Wendt strode off. “Why?” he called out over his shoulder. The boys stared after him bored and not all that surprised. Tarantino eat your heart out. Nobody fucks with Wendt.
Wendt slipped into his black woolen slacks by the light of the square blue screen on his work desk. He brought up a file as he zipped his fly. Opening the file, he cinched his belt at his waist after tucking in the dark blue micro fiber shirt. He scanned the text buttoning the cuffs. He hopped on one socked foot pulling the other one on and did a little pirouette, butt grind, gloat and gleeful hand clap. Then he closed the file.
“Hey Carl, need a lift?” Wendy was just pulling away from the curb when he strode up. She flicked the lock on the passenger door and Wendt dropped in the seat. “Don’t you look sharp. Something special going on tonight?”
Wendt adjusted the lapels on the Armani after he yanked the seatbelt across his lap. “Gallery opening over on Battery. Turtle Island. In that space over by the TV station.”
“That’s an art gallery?” Wendy was Japanese but in a very American way. “Wasn’t that a night club a while back, The Porno Lounge? It got busted for pimping, remember?”
Wendt nodded and held on to the dashboard as Wendy swerved to the left turn lane and just made the light.
“Yeah, now they’re using it to pimp some other commodity.”
“You think of sex as a commodity, Carl?” Wendy shifted down as the pre-millennium Toyota took the hill. A dark bolero jacket covered an immaculate white blouse. Her black sheer hose poked out from the tight shiny black skirt as her feet in sensible shoes worked the clutch and accelerator. There was just a hint of glitter in her eye makeup and her long black hair was held in place at the back with a large black plastic clip. She turned her head and smiled at him.
Wendt patted the breast pocket of his coat. “You obviously didn’t read my Valentine’s Day column.” She was late thirtyish, maybe, it was hard to tell. “You wouldn’t happen to have a cigarette, would you?”
“No, no, I don’t smoke.”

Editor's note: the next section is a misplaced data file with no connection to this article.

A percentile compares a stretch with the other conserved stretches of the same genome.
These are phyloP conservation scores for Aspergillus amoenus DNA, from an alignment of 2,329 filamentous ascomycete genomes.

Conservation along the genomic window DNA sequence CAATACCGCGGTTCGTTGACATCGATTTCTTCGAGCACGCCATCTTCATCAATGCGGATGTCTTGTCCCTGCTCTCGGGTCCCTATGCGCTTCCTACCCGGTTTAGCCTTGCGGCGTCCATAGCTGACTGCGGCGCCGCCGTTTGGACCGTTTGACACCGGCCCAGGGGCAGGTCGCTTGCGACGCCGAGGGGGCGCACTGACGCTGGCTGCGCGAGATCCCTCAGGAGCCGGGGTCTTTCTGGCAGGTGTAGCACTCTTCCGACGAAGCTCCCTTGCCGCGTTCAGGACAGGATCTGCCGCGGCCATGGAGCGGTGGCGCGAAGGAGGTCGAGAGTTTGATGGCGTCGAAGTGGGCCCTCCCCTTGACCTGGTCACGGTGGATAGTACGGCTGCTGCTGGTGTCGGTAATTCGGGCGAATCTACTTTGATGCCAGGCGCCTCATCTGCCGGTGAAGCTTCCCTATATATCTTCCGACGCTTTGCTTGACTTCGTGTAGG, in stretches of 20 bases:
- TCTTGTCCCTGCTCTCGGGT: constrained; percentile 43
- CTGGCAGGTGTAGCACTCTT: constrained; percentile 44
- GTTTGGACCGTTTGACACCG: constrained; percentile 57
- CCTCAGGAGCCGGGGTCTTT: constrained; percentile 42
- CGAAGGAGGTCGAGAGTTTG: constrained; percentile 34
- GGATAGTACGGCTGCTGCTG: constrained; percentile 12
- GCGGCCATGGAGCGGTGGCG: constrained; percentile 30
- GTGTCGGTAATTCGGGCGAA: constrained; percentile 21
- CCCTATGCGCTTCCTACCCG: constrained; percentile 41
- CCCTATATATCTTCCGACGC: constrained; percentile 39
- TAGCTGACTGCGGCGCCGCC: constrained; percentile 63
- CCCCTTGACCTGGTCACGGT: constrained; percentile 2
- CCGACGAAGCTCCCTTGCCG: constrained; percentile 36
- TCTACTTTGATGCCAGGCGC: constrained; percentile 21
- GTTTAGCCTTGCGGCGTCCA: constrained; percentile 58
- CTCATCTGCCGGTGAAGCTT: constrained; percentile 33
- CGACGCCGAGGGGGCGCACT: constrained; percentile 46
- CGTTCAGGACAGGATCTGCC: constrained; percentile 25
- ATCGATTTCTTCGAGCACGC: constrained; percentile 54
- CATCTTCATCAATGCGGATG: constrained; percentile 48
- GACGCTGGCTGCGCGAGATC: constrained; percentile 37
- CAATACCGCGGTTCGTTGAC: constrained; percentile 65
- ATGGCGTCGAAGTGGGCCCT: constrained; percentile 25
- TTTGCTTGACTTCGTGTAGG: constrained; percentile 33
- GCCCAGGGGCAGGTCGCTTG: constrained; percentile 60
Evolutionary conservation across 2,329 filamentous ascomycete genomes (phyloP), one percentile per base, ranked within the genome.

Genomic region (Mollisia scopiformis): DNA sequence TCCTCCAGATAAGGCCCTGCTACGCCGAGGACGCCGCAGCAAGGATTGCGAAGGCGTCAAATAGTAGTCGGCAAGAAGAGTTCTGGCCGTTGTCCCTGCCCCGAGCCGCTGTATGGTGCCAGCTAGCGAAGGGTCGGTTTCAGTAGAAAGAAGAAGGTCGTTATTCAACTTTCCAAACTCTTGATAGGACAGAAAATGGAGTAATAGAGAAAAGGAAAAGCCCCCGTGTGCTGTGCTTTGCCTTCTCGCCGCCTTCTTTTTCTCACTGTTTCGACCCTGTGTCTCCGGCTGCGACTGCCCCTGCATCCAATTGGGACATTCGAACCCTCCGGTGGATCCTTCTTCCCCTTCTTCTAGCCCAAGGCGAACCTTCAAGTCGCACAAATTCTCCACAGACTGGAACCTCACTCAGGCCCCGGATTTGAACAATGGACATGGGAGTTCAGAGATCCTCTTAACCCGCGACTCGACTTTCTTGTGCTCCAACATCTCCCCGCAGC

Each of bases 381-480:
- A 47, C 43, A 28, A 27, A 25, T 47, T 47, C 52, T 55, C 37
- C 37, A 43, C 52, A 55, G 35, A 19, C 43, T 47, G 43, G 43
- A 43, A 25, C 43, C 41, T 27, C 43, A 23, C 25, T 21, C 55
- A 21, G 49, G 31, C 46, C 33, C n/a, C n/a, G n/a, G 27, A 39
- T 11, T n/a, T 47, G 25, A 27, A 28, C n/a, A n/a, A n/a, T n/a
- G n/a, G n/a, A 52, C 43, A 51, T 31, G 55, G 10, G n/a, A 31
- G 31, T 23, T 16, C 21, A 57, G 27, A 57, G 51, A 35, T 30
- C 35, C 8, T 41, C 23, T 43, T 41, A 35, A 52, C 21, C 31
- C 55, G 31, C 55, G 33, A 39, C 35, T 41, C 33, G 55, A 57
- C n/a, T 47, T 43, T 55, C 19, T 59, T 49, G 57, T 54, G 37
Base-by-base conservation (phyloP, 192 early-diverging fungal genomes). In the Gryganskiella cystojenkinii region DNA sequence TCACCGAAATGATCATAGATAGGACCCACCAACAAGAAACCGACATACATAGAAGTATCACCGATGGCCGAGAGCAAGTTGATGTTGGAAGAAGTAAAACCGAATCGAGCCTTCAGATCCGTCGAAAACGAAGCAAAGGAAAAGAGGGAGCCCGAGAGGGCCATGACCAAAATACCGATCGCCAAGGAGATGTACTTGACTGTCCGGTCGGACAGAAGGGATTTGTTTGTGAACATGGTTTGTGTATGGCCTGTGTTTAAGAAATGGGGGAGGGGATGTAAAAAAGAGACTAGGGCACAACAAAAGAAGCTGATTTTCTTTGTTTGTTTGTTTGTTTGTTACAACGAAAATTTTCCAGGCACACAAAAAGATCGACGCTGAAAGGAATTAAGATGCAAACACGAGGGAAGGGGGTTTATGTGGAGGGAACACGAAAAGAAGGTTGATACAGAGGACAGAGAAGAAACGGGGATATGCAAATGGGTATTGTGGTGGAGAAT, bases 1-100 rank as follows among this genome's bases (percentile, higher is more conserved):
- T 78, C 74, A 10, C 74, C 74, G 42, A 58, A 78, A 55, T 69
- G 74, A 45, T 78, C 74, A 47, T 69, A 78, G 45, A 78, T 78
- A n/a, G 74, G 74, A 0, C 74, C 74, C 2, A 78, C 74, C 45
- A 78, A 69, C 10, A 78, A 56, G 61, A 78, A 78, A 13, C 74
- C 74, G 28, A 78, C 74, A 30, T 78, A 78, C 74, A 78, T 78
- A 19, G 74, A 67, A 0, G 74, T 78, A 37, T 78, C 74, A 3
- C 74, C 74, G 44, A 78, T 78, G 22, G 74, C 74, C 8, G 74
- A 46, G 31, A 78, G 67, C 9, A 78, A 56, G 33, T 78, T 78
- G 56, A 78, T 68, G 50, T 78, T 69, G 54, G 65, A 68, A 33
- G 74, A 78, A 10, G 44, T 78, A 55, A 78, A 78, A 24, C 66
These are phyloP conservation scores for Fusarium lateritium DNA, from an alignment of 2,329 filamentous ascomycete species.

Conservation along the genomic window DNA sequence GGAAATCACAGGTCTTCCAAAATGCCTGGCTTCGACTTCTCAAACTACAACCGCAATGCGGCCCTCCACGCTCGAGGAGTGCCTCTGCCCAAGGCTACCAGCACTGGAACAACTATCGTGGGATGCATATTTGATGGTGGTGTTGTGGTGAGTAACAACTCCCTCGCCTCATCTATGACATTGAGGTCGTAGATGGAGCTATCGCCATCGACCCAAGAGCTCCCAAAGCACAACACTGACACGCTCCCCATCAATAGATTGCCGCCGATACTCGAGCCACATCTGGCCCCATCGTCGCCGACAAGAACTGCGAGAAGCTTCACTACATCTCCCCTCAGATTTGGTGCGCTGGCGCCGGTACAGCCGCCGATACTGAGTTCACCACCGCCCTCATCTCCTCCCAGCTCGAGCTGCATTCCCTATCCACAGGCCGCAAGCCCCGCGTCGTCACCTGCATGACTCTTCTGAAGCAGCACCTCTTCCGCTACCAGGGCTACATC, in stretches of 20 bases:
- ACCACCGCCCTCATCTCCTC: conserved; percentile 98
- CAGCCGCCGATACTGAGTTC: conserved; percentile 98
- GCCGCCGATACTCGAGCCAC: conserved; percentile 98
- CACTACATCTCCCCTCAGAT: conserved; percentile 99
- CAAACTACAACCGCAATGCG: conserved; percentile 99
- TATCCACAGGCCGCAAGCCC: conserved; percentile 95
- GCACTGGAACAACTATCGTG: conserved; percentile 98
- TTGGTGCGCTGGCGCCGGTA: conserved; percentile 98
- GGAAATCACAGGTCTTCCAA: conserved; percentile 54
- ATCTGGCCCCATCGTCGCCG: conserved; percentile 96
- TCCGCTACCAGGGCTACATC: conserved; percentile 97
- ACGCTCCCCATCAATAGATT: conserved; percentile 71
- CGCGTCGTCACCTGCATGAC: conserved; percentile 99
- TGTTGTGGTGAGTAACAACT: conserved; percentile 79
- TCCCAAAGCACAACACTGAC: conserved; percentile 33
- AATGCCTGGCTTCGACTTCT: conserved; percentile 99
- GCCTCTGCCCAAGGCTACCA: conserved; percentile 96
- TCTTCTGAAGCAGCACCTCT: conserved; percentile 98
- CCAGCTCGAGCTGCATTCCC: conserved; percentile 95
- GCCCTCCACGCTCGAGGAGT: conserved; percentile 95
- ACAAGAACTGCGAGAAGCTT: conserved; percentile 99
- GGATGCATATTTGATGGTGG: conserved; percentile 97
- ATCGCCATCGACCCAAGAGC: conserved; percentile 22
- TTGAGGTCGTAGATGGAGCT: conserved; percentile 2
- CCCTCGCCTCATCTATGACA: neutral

Wendt looked at the console where the tiny ashtray was wedged open by a mass of stubbed filter tips.
“Oh wait, look in the glove box, there may be some in there.”
Wendt pushed the lock and the drawer fell open. A crumpled blue cigarette package topped the heap of what looked like trash and the suspicious outline of what might have been the butt end of a small pistol. Wendt fished a cigarette out of the pack and stuck it to his lips.
“I’d appreciate it if you didn’t smoke in the car.” She wrinkled her pert narrow nose. “Stinky.”
Wendt tucked it back in with the remaining cigarette and slipped the pack into his shirt pocket, snapping the glove box closed with his knee.
“I read your column about ground hog day, though. I didn’t know that about the relationship between that holiday and bear baiting. That was really interesting. My great grandparents are from Hokkaido where the Ainu practice a bear ritual. I’ve been told some of the old folk tales.” She slowed to a stop at the light, sifting into first.
Wendt admired her profile. Not the softness of Harunobo. More of the angular beauty of Kunisada or Eisen. “Wait till you read my piece on St. Patrick’s Day. If you hear about me getting jumped by a gang of Irish guys, you’ll know why.”
She laughed a pleasant laugh and already they were through the Broadway tunnel. “Drop by Joe’s around closing. I can give you a ride back to the neighborhood.” She pulled to the curb and Wendt made a quick exit.
Next Time (12/12/14): Wendt tours his haunts in North Beach on the lookout for likely pigeons.